My distaste for Divergent should be no secret to anyone who reads my reviews with any regularity. When the first film wasn’t making my eyes roll with its trite and nonsensical plotting, it was boring me with its dull and uninspired execution. And, in all honesty, not much of that has changed with the sequel, exasperatingly named The Divergent Series: Insurgent as if not reminding us of the film’s franchise nature would cause us to forget the first film exists. But maybe they were right in that assumption, because this series is becoming bland and forgettable enough that it’s difficult to even justify its existence to its fans.
I should probably start by pointing out what I liked about the film, as there are aspects that are redeeming. Shailene Woodley, reprising her role as the quaintly dystopian-ly named Tris, demonstrates a lot of potential as an actress. The obvious comparison is to Jennifer Lawrence in that other young adult dystopian franchise, but whereas Lawrence seems clearly bored with the lack of dynamic challenge franchise roles offer her, Woodley embraces the teenage angst of her role wholeheartedly and still appears to be giving the appropriate amount of spunk to the girls of a particular age she portrays. Also to this film’s benefit are the visuals, which still are set in concrete gray urban landscapes, but at least have the decency to explode in fractal patterns during the film’s many CG simulations.
But that’s about it. The plot, as in the first film, is a painful combination of idiotic and derivative, telling yet another story of a resistance movement against a vaguely oppressive regime, led by a female protagonist who is even more vaguely defined as special than most in this genre. The class system of Divergent’s world doesn’t even make sense as any sort of broad social allegory by this point, and only seems to serve as an excuse to paint its characters as one-dimensionally and archetypally as possible. The introduction of the Factionless only further spurs that confusion, as Tris’s special property is that she is transcendent of factions, yet here is a whole underclass of folks who do not conform. It is writing without consistency, or at the very least any worthwhile explanations.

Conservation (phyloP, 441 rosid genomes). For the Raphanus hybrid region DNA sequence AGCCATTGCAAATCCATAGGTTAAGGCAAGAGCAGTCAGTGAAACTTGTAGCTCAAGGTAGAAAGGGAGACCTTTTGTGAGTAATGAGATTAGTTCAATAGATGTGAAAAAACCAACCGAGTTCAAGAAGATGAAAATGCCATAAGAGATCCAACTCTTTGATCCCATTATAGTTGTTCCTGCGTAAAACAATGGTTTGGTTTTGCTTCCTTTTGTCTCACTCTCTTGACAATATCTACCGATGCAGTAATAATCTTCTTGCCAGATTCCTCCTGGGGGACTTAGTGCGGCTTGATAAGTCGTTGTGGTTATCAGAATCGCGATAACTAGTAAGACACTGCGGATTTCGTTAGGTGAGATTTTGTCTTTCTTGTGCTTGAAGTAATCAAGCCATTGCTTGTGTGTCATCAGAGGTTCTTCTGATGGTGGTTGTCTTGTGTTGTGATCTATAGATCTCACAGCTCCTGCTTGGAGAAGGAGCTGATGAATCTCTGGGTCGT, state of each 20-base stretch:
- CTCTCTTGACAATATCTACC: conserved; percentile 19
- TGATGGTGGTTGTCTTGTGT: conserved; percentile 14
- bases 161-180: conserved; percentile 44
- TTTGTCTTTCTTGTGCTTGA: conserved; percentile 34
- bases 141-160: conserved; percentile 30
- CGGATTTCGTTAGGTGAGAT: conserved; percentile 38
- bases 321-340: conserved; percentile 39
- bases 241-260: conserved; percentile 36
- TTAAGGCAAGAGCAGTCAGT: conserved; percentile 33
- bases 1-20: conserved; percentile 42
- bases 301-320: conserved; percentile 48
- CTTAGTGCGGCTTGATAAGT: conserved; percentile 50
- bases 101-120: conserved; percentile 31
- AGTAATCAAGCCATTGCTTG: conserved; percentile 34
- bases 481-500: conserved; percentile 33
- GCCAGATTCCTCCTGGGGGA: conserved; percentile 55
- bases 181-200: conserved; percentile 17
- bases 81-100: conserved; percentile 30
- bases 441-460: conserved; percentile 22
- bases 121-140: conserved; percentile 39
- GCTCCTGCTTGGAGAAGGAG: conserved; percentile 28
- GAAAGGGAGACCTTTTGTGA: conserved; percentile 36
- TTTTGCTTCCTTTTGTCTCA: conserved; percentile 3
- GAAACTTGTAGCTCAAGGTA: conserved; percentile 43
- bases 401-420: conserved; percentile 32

And the acting, with the exception of Woodley, can be described as lazy at best. Kate Winslet seems to really be phoning it in as the Erudite villain Jeanine, portraying nothing but stern determinism where a film this dumb really could have used more scenery chewing to keep things interesting. Co-stars Ansel Elgort and Miles Teller seem to be trying somewhat to make their characters believable as more than plot vehicles, but their hearts seem only half in the game. The real dud of the production, though, is Theo James as love interest Four (another unnecessarily contrived apocalyptic nomenclature). He and Woodley have next to no on-screen chemistry, which makes what should be the most human element of Tris’s struggle for freedom a simple genre necessity, struggling in the meager hope that the teenage girls in the audience care more about a chiseled jaw than a believable performance.
By virtue of its willingness to be slightly more visually creative than its predecessor, I do find that I like Insurgent more than its predecessor. However, that still doesn’t make it a good film. This is a boring and sloppily written franchise that only exists to cash in on that sweet teenage expendable income by faithfully adapting their derivative reading material to the big screen. And hey, I won’t say that I think that kids reading is a bad thing, and making adaptations of young adult fiction will encourage more young adults to read. But those adaptations need to come from good source material and be made with a passion for that source material, and the Divergent series fits neither of those criteria.
What young adult series would you like to see brought to the big screen? Leave your thoughts in the comments below.